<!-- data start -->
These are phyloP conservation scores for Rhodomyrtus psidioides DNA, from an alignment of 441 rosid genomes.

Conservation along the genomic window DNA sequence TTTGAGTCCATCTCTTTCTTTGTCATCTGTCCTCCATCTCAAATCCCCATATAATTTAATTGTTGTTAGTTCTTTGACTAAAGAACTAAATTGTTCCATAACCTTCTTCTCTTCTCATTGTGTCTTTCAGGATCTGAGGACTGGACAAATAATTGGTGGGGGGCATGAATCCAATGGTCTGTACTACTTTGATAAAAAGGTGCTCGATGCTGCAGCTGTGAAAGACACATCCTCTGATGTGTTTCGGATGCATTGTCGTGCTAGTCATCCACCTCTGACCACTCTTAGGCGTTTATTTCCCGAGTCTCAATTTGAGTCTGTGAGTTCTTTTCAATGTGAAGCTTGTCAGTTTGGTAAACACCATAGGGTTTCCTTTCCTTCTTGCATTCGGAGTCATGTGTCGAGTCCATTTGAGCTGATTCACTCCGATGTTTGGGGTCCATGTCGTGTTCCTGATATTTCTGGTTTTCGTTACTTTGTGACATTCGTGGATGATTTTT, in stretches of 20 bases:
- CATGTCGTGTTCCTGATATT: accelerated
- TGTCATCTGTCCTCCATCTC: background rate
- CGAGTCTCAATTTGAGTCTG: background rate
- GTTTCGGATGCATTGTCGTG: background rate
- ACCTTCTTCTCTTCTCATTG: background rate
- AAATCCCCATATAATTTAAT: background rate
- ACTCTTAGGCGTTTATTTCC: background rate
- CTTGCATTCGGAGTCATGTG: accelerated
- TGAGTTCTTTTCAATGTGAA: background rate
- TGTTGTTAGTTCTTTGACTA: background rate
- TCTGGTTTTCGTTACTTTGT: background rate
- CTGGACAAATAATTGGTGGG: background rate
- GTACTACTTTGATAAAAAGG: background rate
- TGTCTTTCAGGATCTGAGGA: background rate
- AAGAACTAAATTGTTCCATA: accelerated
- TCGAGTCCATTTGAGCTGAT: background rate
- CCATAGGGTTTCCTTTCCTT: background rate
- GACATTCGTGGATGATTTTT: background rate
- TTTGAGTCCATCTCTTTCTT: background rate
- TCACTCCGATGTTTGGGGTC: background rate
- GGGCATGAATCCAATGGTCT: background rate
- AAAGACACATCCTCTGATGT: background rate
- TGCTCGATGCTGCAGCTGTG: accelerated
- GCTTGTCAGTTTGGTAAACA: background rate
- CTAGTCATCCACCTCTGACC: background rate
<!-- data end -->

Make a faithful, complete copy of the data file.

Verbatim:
These are phyloP conservation scores for Rhodomyrtus psidioides DNA, from an alignment of 441 rosid genomes.

Conservation along the genomic window DNA sequence TTTGAGTCCATCTCTTTCTTTGTCATCTGTCCTCCATCTCAAATCCCCATATAATTTAATTGTTGTTAGTTCTTTGACTAAAGAACTAAATTGTTCCATAACCTTCTTCTCTTCTCATTGTGTCTTTCAGGATCTGAGGACTGGACAAATAATTGGTGGGGGGCATGAATCCAATGGTCTGTACTACTTTGATAAAAAGGTGCTCGATGCTGCAGCTGTGAAAGACACATCCTCTGATGTGTTTCGGATGCATTGTCGTGCTAGTCATCCACCTCTGACCACTCTTAGGCGTTTATTTCCCGAGTCTCAATTTGAGTCTGTGAGTTCTTTTCAATGTGAAGCTTGTCAGTTTGGTAAACACCATAGGGTTTCCTTTCCTTCTTGCATTCGGAGTCATGTGTCGAGTCCATTTGAGCTGATTCACTCCGATGTTTGGGGTCCATGTCGTGTTCCTGATATTTCTGGTTTTCGTTACTTTGTGACATTCGTGGATGATTTTT, in stretches of 20 bases:
- CATGTCGTGTTCCTGATATT: accelerated
- TGTCATCTGTCCTCCATCTC: background rate
- CGAGTCTCAATTTGAGTCTG: background rate
- GTTTCGGATGCATTGTCGTG: background rate
- ACCTTCTTCTCTTCTCATTG: background rate
- AAATCCCCATATAATTTAAT: background rate
- ACTCTTAGGCGTTTATTTCC: background rate
- CTTGCATTCGGAGTCATGTG: accelerated
- TGAGTTCTTTTCAATGTGAA: background rate
- TGTTGTTAGTTCTTTGACTA: background rate
- TCTGGTTTTCGTTACTTTGT: background rate
- CTGGACAAATAATTGGTGGG: background rate
- GTACTACTTTGATAAAAAGG: background rate
- TGTCTTTCAGGATCTGAGGA: background rate
- AAGAACTAAATTGTTCCATA: accelerated
- TCGAGTCCATTTGAGCTGAT: background rate
- CCATAGGGTTTCCTTTCCTT: background rate
- GACATTCGTGGATGATTTTT: background rate
- TTTGAGTCCATCTCTTTCTT: background rate
- TCACTCCGATGTTTGGGGTC: background rate
- GGGCATGAATCCAATGGTCT: background rate
- AAAGACACATCCTCTGATGT: background rate
- TGCTCGATGCTGCAGCTGTG: accelerated
- GCTTGTCAGTTTGGTAAACA: background rate
- CTAGTCATCCACCTCTGACC: background rate